The reality is that Darby was not the first to publish and preach the teachings of dispensationalism, pre-tribulational rapture or a division between Jews and Christians. Historian, Mark Patterson says that although being credited as the originator of pretribulational, premillennialism, Darby never mentions it in writing, speech or record prior to September 1833, and as of 1843 he was still skeptical of the doctrine. This doctrine, however, was being taught by Edward Irving and published in his widely read, prophetic journal The Morning Watch as early as 1830. Darby acknowledges that he was an avid reader of The Morning Watch, and even Benjamin Wills Newton, the cofounder with Darby of the Plymouth Brethren, stated that as of December 1831, after hearing of the “Immediate Coming” view from Irving at the Aubry Conferences, Darby was still undecided. This under-reported or misreported sequence of historical events becomes extremely important when we realize that even A.C. Gaebelein denounced Edward Irving, calling the whole Irvingite movement a “Satanic counterfeit!” Although the author believes that Gaebelein’s critique of Irving is justified, this actually undermines Darby’s entire pre-tribulational, dispensational position that Gaebelein so famously taught, and that caused Gaebelein to denounce Messianic Judaism.
Irving originally heard the concept of splitting the return of Yeshua into two parts in 1827 when he translated from Castilian, the book The Coming of Messiah in Glory and Majesty, written by Manuel Diaz Lacunza. Lacunza was a Jesuit Priest, who published under the false persona of a converted Jewish Rabbi, Juan Josafat Ben-Ezra. Irving then learned in 1830 of the “secret” nature of Yeshua’s first return from the 15 year old, Margaret MacDonald. However MacDonald turned out to be a false prophetess. Historian and author, Dave MacPherson recounts that “MacDonald, on the same night that she had her pretrib rapture revelation, declared that a socialist leader, Robert Owen . . . [would] turn out to be the Antichrist.”
The Irvingite origin of the pre-tribulational rapture was not unknown at the time of Gaebelein. Robert Cameron, who was one of the committee members of the Niagara Bible Conferences, wrote in 1902 in the Watchword and Truth journal, “Do you think it wise to exalt into ‘a test of fellowship’ a doctrine so recently enunciated, that does not have a single passage of Scripture beyond the question of a doubt upon which to rest its feet, that had such a questionable origin, from the lips of a heretic [Irving], and supported by the testimony of daemons [MacDonald]…?” Earlier in the 1880s, Cameron had influenced Nathaniel West to reconsider the pre-tribulational position, and in 1898 Dr. West had “tried hard to win [Gaebelein] over” to the post-tribulational, premillennial position. All of this brings to mind the Scripture in 2 Thess. 2:1-3, “Concerning the coming of our Lord Yeshua the Messiah [the Return] and our gathering together to Him [the Rapture], not to get shaken out of your mind or disturbed—either by a spirit [like Margaret MacDonald] or a word [like Edward Irving] or a letter as if through us [like Manuel Lacunza] —as though the Day of the Lord has come. Let no one deceive you in any way, for the Day [singular, Return and Rapture included] will not come unless the rebellion comes first [the Apostasy] and the man of lawlessness [the Antichrist] is revealed (Commentary added).”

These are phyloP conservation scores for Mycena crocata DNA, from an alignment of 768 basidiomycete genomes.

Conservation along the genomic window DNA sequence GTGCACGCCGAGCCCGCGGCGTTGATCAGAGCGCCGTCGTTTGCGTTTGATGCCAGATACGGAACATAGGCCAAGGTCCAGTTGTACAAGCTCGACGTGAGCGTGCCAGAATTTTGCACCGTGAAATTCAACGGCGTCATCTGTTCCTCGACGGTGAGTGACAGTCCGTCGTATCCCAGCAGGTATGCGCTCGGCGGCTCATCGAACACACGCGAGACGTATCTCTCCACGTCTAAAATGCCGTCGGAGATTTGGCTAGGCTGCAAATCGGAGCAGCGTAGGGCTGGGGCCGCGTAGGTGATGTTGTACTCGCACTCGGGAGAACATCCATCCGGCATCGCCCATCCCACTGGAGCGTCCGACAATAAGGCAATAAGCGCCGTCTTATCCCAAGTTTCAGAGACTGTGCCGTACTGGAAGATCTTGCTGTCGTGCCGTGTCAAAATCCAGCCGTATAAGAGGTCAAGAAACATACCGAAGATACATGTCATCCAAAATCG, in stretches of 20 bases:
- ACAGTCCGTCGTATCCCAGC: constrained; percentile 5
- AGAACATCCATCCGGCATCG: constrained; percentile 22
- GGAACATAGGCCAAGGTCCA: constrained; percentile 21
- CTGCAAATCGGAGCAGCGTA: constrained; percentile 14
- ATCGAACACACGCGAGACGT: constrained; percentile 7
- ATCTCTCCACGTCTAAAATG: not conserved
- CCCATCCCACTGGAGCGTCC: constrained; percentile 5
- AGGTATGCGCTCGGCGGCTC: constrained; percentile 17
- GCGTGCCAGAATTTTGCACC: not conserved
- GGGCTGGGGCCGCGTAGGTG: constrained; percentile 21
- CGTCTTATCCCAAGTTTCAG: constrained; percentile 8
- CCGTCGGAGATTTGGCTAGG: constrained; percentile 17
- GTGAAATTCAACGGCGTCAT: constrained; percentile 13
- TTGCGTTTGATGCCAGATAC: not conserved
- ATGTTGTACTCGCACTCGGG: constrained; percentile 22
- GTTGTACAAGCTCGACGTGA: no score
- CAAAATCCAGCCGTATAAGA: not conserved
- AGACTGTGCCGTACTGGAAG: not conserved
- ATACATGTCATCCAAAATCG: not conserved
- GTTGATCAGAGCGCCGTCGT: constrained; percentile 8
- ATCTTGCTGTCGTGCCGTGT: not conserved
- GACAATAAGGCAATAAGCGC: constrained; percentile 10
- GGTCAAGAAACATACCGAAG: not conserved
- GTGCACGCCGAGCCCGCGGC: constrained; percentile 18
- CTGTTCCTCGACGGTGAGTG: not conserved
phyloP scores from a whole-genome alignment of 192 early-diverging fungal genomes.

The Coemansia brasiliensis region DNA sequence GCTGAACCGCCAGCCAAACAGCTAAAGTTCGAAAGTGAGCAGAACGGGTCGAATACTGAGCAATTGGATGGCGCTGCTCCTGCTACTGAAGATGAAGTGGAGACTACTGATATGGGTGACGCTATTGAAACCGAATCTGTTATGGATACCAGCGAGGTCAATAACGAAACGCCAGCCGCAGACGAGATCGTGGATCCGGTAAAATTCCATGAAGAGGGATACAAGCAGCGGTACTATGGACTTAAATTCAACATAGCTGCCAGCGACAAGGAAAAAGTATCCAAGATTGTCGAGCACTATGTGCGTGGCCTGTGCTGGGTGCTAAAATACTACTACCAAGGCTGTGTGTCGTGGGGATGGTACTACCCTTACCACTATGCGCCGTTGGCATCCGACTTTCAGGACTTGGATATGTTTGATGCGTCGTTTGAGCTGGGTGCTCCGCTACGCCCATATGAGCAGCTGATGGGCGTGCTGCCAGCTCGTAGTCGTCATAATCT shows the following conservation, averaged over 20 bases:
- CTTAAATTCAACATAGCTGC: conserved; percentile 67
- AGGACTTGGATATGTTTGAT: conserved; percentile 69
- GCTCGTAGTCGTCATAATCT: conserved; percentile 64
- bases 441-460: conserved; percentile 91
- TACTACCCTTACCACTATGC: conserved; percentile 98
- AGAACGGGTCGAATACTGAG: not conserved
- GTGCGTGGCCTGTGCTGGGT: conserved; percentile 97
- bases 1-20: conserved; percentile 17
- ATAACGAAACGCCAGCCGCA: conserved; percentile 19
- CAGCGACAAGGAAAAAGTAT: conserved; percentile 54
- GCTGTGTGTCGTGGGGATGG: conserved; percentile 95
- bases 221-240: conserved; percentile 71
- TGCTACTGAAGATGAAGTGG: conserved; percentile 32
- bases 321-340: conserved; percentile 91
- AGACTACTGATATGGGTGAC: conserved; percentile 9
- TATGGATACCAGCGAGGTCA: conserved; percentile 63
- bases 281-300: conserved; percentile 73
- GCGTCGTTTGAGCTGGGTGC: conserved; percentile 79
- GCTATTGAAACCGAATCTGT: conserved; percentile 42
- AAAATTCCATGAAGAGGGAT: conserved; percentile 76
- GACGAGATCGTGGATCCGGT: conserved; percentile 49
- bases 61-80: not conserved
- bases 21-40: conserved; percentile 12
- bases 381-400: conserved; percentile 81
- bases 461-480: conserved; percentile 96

Darby’s impact on Gaebelein’s rejection of Messianic Judaism was two-fold. Firstly, Darby was teaching that “evangelizing the entire world was not really the Church’s responsibility as they would soon be removed before the Great Commission . . . would ever be completed.” The influence of this teaching can be seen in Gaebelein’s “new commission’s” focus being more on teaching Believers and less on evangelism in general. However, undoubtedly the most influential doctrine that Darby espoused was what Newton called the “Jewish interpretation.” This interpretation was the “key that helped [Darby] accept the new doctrine of the pre-tribulational, secret rapture.” Newton wrote:
At last Darby wrote from Cork saying he had discovered a method of reconciling the whole dispute, and would tell us when he came. When he did, it turned out to be the “Jewish interpretation.” The Gospel of Mathew was not teaching Church-Truth but Kingdom Truth and so on … He explained it to me and I said “Darby, if you admit that distinction you virtually give up Christianity.” Well they kept on at that until they worked out the result as we know it. The “Secret Rapture” was bad enough but this was worse.
This interpretation of Darby, had forced him to split the Olivet Discourse (Matt. 24) such that the first 14 verses applied only to the Church, and the rest applied to a Jewish remnant. This exact teaching, Gaebelein reiterates in his book The Jewish Question, and just like Darby, Gaebelein has to make divisions in Scriptures where none exist. The divisions in Scripture, that Darby proposed, formed Darby into one of the most divisive people of his day. The list of people whom he “ex-communicated” and opposed include Benjamin Newton, George Müller, Charles Spurgeon, and the preeminent scholar of the 19th century, Samuel P. Tregelles. In a letter Müller wrote, “My brother, I am a constant reader of my Bible, and I soon found that what I was taught to believe did not always agree with what my Bible said. I came to see that I must either part company with John Darby, or my precious Bible … I chose to cling to my Bible and part from Mr. Darby.”